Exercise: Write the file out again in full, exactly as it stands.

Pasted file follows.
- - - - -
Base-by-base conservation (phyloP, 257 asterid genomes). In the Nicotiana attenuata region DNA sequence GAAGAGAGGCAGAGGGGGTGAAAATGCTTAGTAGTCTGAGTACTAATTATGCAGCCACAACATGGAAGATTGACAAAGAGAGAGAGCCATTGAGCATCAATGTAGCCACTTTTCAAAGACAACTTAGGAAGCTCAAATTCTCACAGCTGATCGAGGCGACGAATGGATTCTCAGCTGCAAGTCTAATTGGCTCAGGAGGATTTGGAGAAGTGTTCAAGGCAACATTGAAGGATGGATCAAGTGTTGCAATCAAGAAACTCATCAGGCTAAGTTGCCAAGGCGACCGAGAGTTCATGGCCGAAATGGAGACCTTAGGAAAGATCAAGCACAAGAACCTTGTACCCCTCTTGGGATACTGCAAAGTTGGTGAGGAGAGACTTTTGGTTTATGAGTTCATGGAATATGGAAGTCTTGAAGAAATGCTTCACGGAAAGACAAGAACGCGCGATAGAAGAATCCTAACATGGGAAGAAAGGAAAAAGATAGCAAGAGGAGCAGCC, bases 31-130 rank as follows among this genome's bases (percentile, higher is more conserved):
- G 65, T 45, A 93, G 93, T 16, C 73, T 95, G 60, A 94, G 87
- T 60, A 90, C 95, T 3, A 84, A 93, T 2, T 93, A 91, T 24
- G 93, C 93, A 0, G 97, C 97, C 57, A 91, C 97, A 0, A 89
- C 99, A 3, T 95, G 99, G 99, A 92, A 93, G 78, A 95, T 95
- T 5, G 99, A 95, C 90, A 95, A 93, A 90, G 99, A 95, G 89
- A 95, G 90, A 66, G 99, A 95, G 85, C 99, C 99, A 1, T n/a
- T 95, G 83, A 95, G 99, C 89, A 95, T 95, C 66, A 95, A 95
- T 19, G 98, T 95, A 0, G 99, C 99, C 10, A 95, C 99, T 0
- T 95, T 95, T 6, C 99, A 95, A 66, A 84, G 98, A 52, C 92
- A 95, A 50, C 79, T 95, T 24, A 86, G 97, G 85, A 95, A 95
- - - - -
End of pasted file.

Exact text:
Base-by-base conservation (phyloP, 257 asterid genomes). In the Nicotiana attenuata region DNA sequence GAAGAGAGGCAGAGGGGGTGAAAATGCTTAGTAGTCTGAGTACTAATTATGCAGCCACAACATGGAAGATTGACAAAGAGAGAGAGCCATTGAGCATCAATGTAGCCACTTTTCAAAGACAACTTAGGAAGCTCAAATTCTCACAGCTGATCGAGGCGACGAATGGATTCTCAGCTGCAAGTCTAATTGGCTCAGGAGGATTTGGAGAAGTGTTCAAGGCAACATTGAAGGATGGATCAAGTGTTGCAATCAAGAAACTCATCAGGCTAAGTTGCCAAGGCGACCGAGAGTTCATGGCCGAAATGGAGACCTTAGGAAAGATCAAGCACAAGAACCTTGTACCCCTCTTGGGATACTGCAAAGTTGGTGAGGAGAGACTTTTGGTTTATGAGTTCATGGAATATGGAAGTCTTGAAGAAATGCTTCACGGAAAGACAAGAACGCGCGATAGAAGAATCCTAACATGGGAAGAAAGGAAAAAGATAGCAAGAGGAGCAGCC, bases 31-130 rank as follows among this genome's bases (percentile, higher is more conserved):
- G 65, T 45, A 93, G 93, T 16, C 73, T 95, G 60, A 94, G 87
- T 60, A 90, C 95, T 3, A 84, A 93, T 2, T 93, A 91, T 24
- G 93, C 93, A 0, G 97, C 97, C 57, A 91, C 97, A 0, A 89
- C 99, A 3, T 95, G 99, G 99, A 92, A 93, G 78, A 95, T 95
- T 5, G 99, A 95, C 90, A 95, A 93, A 90, G 99, A 95, G 89
- A 95, G 90, A 66, G 99, A 95, G 85, C 99, C 99, A 1, T n/a
- T 95, G 83, A 95, G 99, C 89, A 95, T 95, C 66, A 95, A 95
- T 19, G 98, T 95, A 0, G 99, C 99, C 10, A 95, C 99, T 0
- T 95, T 95, T 6, C 99, A 95, A 66, A 84, G 98, A 52, C 92
- A 95, A 50, C 79, T 95, T 24, A 86, G 97, G 85, A 95, A 95